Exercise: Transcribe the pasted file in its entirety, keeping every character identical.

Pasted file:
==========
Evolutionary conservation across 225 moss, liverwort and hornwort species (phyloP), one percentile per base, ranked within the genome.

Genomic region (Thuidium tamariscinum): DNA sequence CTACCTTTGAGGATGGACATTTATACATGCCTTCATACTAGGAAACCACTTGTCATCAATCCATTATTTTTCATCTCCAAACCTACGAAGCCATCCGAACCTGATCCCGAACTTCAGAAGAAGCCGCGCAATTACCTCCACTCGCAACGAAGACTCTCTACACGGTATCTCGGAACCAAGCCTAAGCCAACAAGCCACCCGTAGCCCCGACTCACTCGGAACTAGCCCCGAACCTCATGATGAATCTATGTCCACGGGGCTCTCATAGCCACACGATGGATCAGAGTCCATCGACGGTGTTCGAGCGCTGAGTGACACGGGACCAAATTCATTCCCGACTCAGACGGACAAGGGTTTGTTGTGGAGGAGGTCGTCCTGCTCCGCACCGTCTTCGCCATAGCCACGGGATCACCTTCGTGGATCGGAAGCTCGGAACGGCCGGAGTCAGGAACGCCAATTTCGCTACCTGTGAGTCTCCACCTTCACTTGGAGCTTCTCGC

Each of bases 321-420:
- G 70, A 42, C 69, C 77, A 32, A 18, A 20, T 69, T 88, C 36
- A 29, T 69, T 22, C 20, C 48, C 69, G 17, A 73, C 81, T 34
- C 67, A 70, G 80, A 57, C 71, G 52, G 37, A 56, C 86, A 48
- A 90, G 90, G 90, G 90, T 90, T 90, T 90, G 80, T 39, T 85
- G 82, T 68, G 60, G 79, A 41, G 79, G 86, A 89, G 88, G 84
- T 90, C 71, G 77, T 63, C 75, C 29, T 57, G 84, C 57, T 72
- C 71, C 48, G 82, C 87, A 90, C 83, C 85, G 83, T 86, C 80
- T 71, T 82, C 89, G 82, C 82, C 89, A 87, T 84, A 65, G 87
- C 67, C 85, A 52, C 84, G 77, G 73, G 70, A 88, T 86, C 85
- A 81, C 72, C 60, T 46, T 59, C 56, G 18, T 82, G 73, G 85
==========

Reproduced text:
Evolutionary conservation across 225 moss, liverwort and hornwort species (phyloP), one percentile per base, ranked within the genome.

Genomic region (Thuidium tamariscinum): DNA sequence CTACCTTTGAGGATGGACATTTATACATGCCTTCATACTAGGAAACCACTTGTCATCAATCCATTATTTTTCATCTCCAAACCTACGAAGCCATCCGAACCTGATCCCGAACTTCAGAAGAAGCCGCGCAATTACCTCCACTCGCAACGAAGACTCTCTACACGGTATCTCGGAACCAAGCCTAAGCCAACAAGCCACCCGTAGCCCCGACTCACTCGGAACTAGCCCCGAACCTCATGATGAATCTATGTCCACGGGGCTCTCATAGCCACACGATGGATCAGAGTCCATCGACGGTGTTCGAGCGCTGAGTGACACGGGACCAAATTCATTCCCGACTCAGACGGACAAGGGTTTGTTGTGGAGGAGGTCGTCCTGCTCCGCACCGTCTTCGCCATAGCCACGGGATCACCTTCGTGGATCGGAAGCTCGGAACGGCCGGAGTCAGGAACGCCAATTTCGCTACCTGTGAGTCTCCACCTTCACTTGGAGCTTCTCGC

Each of bases 321-420:
- G 70, A 42, C 69, C 77, A 32, A 18, A 20, T 69, T 88, C 36
- A 29, T 69, T 22, C 20, C 48, C 69, G 17, A 73, C 81, T 34
- C 67, A 70, G 80, A 57, C 71, G 52, G 37, A 56, C 86, A 48
- A 90, G 90, G 90, G 90, T 90, T 90, T 90, G 80, T 39, T 85
- G 82, T 68, G 60, G 79, A 41, G 79, G 86, A 89, G 88, G 84
- T 90, C 71, G 77, T 63, C 75, C 29, T 57, G 84, C 57, T 72
- C 71, C 48, G 82, C 87, A 90, C 83, C 85, G 83, T 86, C 80
- T 71, T 82, C 89, G 82, C 82, C 89, A 87, T 84, A 65, G 87
- C 67, C 85, A 52, C 84, G 77, G 73, G 70, A 88, T 86, C 85
- A 81, C 72, C 60, T 46, T 59, C 56, G 18, T 82, G 73, G 85